Serge Tisseron

Serge Tisseron

At what age do you recommend talking to the child about his origins?
The question arises naturally when the child is aged 4 or 5. He starts to formulate his own questions about “how babies are made”. Some parents think they must respond by explaining what sexual intercourse is. But at the age of 4 or 5 the only question that interests the child is about his origins. He wants to understand the place he occupies in the family history… and he also wants to ensure he is the outcome of a loving relationship.

Why do you recommend talking about it at that age?
A child is similar to a house that is being built. All houses need pillars. If those pillars are not properly seated, the construction will be fragile. Today, with all the different forms of assisted reproduction and access to new family models that exist, the construction of the child is not supported by one pillar but by three complementary ones: the first is the biological pillar, formed by the parents who are of different sexes, the second is the legal status of the child as he is registered at the time of birth and in the family book, and the third pillar is formed by the people responsible for his education. From the time a child starts to ask about his origins, it is necessary to respond separately to each of these three questions.

Some parents may fear that if they explain to their child that he is the outcome of in vitro fertility treatment, for instance, the bond of affection the child has with them will be broken. Is there any truth in this?
No. On the contrary, when the parent explains this, it’s as if the child is reborn. It allows him to know his true origins. Of course, during adolescence, a child born from gametes that are not those of his official parents will want to know about that other part of him, but this doesn’t mean he will love those who have loved and raised him any less. Parents who think this are mistaken. It’s like a mother refusing to tell her child the name of his father because she is afraid he will love her less! If the three functions traditionally guaranteed by a father and a mother are shared among various people, the child needs to know it.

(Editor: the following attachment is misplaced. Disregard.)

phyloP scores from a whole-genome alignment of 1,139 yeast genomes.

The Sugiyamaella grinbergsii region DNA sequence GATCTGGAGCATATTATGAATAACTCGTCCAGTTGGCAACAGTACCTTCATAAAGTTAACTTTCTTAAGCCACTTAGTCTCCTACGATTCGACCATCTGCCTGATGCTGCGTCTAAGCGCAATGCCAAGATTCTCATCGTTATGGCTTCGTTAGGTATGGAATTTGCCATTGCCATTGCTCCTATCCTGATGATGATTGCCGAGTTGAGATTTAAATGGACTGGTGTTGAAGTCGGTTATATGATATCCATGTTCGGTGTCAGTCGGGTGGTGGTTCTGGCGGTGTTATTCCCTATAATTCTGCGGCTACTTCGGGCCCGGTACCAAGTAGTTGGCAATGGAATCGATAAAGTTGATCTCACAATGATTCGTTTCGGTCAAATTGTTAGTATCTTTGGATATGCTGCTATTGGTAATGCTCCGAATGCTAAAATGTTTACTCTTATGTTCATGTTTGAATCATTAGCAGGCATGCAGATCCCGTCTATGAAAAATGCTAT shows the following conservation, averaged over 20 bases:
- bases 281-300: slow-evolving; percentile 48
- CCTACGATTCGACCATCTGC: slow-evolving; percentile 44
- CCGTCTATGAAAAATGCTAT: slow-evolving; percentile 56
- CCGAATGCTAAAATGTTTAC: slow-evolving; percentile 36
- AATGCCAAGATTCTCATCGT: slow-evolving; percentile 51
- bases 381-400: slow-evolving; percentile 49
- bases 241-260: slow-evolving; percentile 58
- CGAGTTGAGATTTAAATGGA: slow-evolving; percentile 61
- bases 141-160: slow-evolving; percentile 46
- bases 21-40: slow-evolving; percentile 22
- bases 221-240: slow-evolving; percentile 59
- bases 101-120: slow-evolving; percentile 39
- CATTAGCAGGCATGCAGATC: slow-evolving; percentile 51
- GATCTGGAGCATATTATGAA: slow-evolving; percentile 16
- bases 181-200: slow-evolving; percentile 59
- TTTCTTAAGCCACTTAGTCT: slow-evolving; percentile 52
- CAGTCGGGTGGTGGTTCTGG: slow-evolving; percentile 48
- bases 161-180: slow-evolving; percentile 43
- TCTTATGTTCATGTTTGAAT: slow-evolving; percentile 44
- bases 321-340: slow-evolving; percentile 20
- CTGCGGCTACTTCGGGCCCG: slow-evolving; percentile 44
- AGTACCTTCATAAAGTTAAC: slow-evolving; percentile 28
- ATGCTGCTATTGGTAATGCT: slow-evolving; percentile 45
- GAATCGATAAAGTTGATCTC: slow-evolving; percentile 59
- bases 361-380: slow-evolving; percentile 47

Your book is a useful and entertaining tool that allows children to understand a situation that they could find difficult to comprehend. What other instruments can parents use?
All illustrated books that explain origins are excellent tools. A book has several advantages. It is an open door to the world, the pages are turned at the child’s pace and there is time to respond to his questions.

Do the four animals in the store (an owl, an elephant, a lizard and a penguin) have any special significance?
The owl is associated with wisdom and I thought this quality was appropriate for evaluating the path of little Paul. Since the animal that embodies wisdom responds to him, that is proof that his questions were wise! I used the elephant because of its trunk, which is like a third arm that allows him to hold the tube in which the seeds from daddy and mummy are mixed. The penguin takes charge of the frozen gametes and embryos. He even looks rather like a child! As for the lizard, I chose him because he is a contrast to the penguin and he allows me to introduce warmer colours…

What do you think about EUGIN’s initiative of offering your book to all its patients? Do you think it’s a good way to “close the circle”?
Yes, I’m very pleased with this opportunity. To allow our children to think calmly about what direction to take in an ever-changing world, it’s very important for them to know where they come from. In this respect, I think it’s a good idea to offer patients the book during the course of their assisted reproductive treatment.

2013-10-15T21:13:00+00:0015 October 2013|About Assisted Reproduction|